Bathtubs and Basement Leaks
I dip one toe into the tub.
The water is warm, the bath bomb has exploded in the most beautiful way that only bath bombs can — and so, I submerge my body into the tub.
I close my eyes for just a moment, letting the day melt off of me. Letting the stress find it’s way into the water and letting the pretty scent of the bath bomb find its way to my skin. I breathe, in and out. I rest.
It’s been five minutes of bliss, and then I hear it.
Drip, drip, drip.
I open my eyes and look around the bathroom — nothing is dripping, the floor and the ceiling are both bone dry.
I close my eyes again, willing my imagination to quiet down.
Drip, drip, drip.
It can’t be. It couldn’t be. We already had a plumber fix this tub. He took our money, too. Surely it couldn’t still be broken. Still, my imagination gets the best of me. And so, I call out to my husband, who’s working away in his office.
Honey, I say, can you check the basement? I think I hear something leaking.
I hear the stairs creak as he walks down into the basement.
I hear his footsteps move a lot quicker as he makes his way back upstairs.
You need to get out of the tub, he says. There’s water spilling everywhere downstairs.
I yell. I exclaim. I utter an expletive or two or four. How is this happening again? Why is this happening again? Are we being punked? Is Ashton Kutcher going to pop out of the closet with a camera crew? Were the fates mad at us or something? Why on earth couldn’t we get a break?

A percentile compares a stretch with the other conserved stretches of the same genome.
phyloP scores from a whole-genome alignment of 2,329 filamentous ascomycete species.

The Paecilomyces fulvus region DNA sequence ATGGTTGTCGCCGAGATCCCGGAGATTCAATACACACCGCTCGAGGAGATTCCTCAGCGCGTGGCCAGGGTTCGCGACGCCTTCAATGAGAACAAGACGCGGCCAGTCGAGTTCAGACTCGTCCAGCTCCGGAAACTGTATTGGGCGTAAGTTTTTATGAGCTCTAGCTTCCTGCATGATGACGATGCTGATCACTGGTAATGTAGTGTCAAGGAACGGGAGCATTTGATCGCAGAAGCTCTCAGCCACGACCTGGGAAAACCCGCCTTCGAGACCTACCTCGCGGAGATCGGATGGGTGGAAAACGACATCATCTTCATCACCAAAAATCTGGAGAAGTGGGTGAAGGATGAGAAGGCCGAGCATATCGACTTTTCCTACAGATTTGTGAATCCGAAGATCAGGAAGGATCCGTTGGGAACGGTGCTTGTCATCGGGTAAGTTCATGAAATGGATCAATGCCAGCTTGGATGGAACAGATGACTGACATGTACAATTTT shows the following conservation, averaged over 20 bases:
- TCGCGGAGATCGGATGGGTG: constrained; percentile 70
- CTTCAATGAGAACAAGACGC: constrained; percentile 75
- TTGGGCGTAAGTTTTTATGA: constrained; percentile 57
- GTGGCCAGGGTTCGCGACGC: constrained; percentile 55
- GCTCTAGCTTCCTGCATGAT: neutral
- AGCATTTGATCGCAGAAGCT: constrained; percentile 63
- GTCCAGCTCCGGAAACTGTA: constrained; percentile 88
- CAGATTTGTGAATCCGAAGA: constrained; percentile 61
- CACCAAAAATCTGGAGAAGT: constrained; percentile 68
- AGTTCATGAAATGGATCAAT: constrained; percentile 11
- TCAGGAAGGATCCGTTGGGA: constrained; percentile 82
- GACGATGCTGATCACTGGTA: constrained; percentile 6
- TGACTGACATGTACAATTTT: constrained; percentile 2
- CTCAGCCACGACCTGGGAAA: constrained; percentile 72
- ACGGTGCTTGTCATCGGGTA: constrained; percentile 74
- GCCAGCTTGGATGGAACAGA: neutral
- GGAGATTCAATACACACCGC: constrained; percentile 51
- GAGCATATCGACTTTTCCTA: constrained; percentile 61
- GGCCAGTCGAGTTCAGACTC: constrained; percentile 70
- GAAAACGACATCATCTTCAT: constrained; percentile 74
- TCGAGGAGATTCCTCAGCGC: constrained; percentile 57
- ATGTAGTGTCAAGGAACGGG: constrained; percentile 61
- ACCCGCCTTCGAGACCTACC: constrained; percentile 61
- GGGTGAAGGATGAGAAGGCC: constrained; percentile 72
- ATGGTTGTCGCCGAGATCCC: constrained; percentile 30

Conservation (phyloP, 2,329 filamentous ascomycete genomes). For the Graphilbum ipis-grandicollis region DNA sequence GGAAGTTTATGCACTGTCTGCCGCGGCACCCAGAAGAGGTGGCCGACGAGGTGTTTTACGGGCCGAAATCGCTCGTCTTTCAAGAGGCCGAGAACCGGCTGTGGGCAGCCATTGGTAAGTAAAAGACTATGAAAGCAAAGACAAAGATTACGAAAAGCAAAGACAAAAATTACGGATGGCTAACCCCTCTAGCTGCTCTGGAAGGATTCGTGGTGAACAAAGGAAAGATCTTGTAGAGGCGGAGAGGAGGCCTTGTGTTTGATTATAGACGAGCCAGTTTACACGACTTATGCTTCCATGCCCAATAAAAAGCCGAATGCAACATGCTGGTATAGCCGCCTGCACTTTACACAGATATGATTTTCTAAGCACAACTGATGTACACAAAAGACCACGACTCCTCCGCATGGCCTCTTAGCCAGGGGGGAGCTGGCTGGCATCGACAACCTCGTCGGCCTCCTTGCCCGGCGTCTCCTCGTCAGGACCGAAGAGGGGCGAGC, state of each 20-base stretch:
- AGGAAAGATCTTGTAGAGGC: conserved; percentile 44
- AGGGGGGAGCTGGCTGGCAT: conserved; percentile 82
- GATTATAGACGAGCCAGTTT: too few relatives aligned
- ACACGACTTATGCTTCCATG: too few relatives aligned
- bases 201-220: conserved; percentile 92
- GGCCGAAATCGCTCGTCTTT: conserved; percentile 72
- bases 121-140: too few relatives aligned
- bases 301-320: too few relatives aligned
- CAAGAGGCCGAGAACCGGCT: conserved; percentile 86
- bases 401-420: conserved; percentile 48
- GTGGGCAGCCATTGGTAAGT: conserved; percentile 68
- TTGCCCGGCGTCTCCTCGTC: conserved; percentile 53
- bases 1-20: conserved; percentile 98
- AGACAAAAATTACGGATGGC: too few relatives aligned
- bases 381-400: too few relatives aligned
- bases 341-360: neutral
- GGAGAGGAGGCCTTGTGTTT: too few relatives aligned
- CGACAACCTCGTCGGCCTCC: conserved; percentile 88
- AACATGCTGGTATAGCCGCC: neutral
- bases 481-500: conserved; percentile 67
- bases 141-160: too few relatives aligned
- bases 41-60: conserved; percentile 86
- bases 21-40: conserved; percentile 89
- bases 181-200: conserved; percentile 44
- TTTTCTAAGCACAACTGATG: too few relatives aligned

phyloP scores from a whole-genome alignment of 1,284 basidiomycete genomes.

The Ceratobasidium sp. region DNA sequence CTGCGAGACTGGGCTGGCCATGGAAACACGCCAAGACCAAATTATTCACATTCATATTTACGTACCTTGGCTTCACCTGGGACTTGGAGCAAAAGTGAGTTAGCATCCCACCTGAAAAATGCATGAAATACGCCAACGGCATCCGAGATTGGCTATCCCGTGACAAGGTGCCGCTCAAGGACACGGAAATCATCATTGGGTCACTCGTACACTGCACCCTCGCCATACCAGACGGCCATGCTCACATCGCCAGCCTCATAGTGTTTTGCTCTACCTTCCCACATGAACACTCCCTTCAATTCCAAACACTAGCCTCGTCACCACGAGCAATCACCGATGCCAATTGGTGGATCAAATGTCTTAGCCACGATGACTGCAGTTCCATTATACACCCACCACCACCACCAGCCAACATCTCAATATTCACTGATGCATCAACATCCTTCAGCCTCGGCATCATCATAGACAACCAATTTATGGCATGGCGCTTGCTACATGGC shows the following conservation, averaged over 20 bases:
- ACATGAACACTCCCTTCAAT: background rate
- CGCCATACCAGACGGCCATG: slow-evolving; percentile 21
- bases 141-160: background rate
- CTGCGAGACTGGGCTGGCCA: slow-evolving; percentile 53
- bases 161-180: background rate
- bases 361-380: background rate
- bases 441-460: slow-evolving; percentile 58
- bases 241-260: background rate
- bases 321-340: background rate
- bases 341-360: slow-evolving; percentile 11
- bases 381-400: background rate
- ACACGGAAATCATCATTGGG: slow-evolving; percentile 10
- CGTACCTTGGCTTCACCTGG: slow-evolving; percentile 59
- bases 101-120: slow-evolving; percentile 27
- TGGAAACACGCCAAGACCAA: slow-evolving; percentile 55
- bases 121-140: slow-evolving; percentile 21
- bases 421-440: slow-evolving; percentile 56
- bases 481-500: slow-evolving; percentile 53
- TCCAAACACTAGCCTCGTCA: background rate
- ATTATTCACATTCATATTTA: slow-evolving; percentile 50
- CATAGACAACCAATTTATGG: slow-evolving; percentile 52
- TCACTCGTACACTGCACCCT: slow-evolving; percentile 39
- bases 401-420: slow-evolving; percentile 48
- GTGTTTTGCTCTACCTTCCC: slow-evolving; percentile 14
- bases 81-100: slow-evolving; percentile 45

I wrap myself in a towel and go downstairs.
My husband is mopping up the mess of my bath. He tells me it’s ok, and that he’s got it, and I should go upstairs and change because it’s freezing in the basement. I oblige and run upstairs to put on dirty jeans and the first sweatshirt I can find.
My hair is sopping wet.
My feet are bare.
I go downstairs to survey the damage — he has mopped up all of the water. The rust from the pipes has made the floor reddish and brown. The spillage from wherever the leak is coming from has short-circuited the light closest to the tub’s pipes.
I sit on the steps and put my face in my hands, and I cry.
Tears flow as easily as I breathe. I cry because I’m tired, I cry because I’m frustrated, I cry because I’m sad, I cry because I am at a loss for how to explain my feelings further, and so, the feelings in my bones and the stirring in my heart spill out of my eyelids.
At one point, the tears stop.
I have nothing left to give — no water left to shed.
And, not surprisingly, my spirit feels a little bit lighter — for sometimes, you need a good cry to wipe away whatever wounds are clouding your vision.
We are healthy, and our family is healthy. We are blessed to have a home that we can call our own, not something that either one of us underappreciate.
Today is a day full of water.
Tomorrow it will dry.